The Year Ahead With Zem Joaquin

This post is part of an ongoing series. To access all the profiles in this series, visit The Year Ahead.

Who: Zem Joaquin, green style expert, green design and strategy consultant, and founder of the blog Ecofabulous. Board member and San Francisco Chair of Global Green USA, board member of Healthy Child Healthy World, founding member of the Cradle to Cradle Conference, and protégée of William McDonough.

Eco-resolution: My personal resolutions are to:
• Purchase sustainable clothing only (organics, alternatives such as bamboo, or vintage–shoes are tough one!).
• Use only sustainable dry cleaners. (My dry cleaners just started biodegradable bags, yippee!!)
• Subscribe only to online news sources, such as the Wall Street Journal and the New York Times.
• Use GreenDimes to reduce junk mail and catalogs.
At Ecofabulous we’ll:
• Use reusable drink receptacles only, and we’ll remember them every time when going to off-site meetings!
• Purchase carbon offsets for all air travel.
Carpool--we just opened a city office in San Francisco so employees do not have to commute and we are reducing car travel!
• Use all green office supplies from the Green Office and carefully use the Office Depot green catalog.
• We already have our CO2 savers in place, and we’ll be sure to use them: All power strips will be turned off and all chargers unplugged, reducing any phantom or vampire energy waste.


Outlook for '08: Green will continue to pervade our culture, and people are going deeper in 2008. More and more companies will seek Cradle to Cradle Certification, and greenwashers will be washed out! From their buildings and facilities to their supplies to the products they provide, people are ready to take a holistic systemic approach. With organic fabrics and alternative materials becoming more available, green is hitting the design and fashion world in a big way, and fabrics of the future are here. (I love my Linda Loudermilk Sasawashi dress!) High-end fashion designers are on board, and we will continue to see greater quality and accessibility.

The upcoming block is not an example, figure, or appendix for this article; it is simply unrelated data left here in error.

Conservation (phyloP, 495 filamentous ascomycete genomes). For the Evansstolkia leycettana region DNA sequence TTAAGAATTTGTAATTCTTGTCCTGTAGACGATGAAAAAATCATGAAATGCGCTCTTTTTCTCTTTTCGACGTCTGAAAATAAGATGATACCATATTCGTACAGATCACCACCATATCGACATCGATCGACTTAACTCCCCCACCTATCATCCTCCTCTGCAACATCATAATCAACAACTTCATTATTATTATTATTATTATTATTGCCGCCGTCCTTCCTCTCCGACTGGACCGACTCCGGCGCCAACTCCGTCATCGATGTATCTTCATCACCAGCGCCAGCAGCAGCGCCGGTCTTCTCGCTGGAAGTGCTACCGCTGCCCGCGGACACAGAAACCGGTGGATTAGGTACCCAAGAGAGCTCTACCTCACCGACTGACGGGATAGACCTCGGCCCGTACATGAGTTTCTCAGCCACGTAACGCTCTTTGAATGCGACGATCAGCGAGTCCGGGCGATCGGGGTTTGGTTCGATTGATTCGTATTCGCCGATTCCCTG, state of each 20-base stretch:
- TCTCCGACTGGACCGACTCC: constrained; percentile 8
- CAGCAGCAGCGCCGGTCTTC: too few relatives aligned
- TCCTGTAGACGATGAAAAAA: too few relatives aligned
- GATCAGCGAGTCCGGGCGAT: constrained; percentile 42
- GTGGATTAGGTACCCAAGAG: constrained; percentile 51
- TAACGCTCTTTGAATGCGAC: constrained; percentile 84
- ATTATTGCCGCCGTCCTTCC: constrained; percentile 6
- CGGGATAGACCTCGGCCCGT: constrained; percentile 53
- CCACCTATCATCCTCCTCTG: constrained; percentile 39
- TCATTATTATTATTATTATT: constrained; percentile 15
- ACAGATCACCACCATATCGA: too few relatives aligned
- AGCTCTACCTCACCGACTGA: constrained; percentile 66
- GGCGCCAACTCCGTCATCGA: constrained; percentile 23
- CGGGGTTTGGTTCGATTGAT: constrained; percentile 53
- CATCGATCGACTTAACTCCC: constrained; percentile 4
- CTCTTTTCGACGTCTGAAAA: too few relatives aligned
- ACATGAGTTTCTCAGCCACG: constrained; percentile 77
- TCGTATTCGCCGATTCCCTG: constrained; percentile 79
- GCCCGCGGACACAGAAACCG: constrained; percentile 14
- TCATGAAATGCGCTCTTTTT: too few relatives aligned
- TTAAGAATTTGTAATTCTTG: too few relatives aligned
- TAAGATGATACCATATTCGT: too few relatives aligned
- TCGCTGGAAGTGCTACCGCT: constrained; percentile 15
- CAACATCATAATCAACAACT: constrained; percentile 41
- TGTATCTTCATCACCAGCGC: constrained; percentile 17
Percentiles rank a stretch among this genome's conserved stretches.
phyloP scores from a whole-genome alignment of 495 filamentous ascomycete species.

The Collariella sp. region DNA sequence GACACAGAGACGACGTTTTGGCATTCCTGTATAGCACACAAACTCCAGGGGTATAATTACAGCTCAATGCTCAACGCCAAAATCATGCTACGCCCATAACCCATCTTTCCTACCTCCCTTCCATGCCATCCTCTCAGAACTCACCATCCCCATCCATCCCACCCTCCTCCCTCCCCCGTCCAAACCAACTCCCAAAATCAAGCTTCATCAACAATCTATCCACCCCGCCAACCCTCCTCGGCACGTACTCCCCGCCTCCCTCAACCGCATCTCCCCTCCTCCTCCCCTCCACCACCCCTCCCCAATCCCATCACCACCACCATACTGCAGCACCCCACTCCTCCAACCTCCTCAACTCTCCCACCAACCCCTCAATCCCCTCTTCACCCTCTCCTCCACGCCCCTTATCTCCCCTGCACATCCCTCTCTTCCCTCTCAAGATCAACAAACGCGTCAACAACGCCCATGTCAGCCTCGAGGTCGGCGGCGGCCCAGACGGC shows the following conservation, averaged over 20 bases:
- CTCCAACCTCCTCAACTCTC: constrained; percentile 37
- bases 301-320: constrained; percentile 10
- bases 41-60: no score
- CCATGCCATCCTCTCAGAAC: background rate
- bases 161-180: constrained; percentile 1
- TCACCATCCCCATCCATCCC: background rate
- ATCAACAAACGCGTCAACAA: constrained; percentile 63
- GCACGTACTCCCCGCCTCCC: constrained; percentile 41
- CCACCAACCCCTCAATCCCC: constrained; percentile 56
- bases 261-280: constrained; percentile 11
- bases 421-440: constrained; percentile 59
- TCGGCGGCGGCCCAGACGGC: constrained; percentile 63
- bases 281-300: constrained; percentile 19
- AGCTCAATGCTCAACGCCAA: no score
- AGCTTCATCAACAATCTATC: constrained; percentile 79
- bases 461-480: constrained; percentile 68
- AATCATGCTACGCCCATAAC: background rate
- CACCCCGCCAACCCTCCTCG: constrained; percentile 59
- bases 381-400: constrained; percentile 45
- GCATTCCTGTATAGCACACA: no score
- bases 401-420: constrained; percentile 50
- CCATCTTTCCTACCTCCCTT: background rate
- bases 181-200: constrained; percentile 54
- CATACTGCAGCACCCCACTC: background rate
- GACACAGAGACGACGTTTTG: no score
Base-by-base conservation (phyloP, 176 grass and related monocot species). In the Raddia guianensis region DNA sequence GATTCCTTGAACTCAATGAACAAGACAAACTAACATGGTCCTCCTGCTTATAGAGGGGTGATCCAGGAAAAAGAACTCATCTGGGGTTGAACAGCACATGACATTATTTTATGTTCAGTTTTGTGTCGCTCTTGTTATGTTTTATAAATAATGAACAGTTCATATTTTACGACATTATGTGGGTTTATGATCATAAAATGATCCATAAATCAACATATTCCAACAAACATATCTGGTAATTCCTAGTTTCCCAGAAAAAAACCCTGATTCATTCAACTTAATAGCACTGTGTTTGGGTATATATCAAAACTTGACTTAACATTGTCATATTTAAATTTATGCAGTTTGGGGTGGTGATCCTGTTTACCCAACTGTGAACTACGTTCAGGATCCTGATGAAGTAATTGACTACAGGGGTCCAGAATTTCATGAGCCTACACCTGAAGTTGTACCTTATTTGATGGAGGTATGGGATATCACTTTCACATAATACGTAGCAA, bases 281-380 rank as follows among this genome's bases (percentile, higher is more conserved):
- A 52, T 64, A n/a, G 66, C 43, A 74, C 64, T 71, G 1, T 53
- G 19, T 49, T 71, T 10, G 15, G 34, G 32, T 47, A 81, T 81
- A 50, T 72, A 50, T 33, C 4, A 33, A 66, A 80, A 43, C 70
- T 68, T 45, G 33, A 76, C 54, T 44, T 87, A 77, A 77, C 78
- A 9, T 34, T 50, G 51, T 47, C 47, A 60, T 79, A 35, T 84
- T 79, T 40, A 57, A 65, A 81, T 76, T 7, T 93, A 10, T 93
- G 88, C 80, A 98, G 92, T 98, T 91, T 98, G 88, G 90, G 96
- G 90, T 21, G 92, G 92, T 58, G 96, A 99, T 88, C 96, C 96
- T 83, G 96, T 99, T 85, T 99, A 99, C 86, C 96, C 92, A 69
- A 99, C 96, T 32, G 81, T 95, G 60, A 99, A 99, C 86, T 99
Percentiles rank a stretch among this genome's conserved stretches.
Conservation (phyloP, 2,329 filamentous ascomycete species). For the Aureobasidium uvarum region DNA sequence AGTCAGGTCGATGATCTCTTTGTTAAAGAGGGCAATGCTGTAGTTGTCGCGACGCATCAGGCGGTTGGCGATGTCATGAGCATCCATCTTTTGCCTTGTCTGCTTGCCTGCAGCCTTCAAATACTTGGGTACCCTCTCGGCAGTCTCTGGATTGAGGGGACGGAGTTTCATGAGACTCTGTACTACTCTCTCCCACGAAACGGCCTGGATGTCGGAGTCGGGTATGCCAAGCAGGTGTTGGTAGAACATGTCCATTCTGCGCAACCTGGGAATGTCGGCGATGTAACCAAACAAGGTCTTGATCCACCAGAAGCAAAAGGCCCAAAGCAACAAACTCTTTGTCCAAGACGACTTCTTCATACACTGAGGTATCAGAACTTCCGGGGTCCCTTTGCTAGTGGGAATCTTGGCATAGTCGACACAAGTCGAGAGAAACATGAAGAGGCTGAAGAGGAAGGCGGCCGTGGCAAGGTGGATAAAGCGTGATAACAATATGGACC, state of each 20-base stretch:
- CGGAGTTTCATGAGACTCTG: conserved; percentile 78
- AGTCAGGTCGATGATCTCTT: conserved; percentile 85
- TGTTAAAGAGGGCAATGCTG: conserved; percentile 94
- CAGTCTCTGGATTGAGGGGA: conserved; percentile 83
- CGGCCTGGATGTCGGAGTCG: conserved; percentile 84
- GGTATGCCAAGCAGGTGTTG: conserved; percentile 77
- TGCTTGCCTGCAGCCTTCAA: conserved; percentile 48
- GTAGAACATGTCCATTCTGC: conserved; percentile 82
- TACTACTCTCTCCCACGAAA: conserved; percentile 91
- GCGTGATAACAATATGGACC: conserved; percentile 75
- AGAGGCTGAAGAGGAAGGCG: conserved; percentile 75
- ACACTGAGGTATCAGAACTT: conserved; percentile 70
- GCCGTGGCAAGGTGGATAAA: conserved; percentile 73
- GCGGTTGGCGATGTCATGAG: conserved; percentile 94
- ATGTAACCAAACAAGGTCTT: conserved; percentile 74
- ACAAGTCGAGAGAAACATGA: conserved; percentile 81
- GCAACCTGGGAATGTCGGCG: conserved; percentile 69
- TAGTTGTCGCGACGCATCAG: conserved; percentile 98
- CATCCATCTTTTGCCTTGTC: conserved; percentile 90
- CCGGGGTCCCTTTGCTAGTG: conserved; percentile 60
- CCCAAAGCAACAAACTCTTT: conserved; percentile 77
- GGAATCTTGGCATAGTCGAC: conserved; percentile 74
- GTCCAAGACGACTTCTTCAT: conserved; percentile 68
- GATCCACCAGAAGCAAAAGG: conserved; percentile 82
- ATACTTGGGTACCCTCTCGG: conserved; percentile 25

More companies will start to inform consumers about the footprints of their products, much like what Timberland is doing with their product nutrition label.

Media such as magazines and other publications will have not only special green issues, but will have regular green sections and columns, with green writers and editors.

Whole Foods is leading the grocery store chain industry with their strict green criteria and practices with its focus on green local products. More mainstream stores like Safeway will follow suit.


Green cosmetics
will become more readily available and accessible. Like the food we eat, we absorb what we put on our skin. The organic food industry has grown tremendously and continues to do so; I expect to see the same happen with the lotions and potions we put on our skin.

Got your own eco-style resolutions? Learn How to Green Your Wardrobe and How to Green Your Women's Personal Care. Or, dive into Fashion + Beauty at Planet Green.

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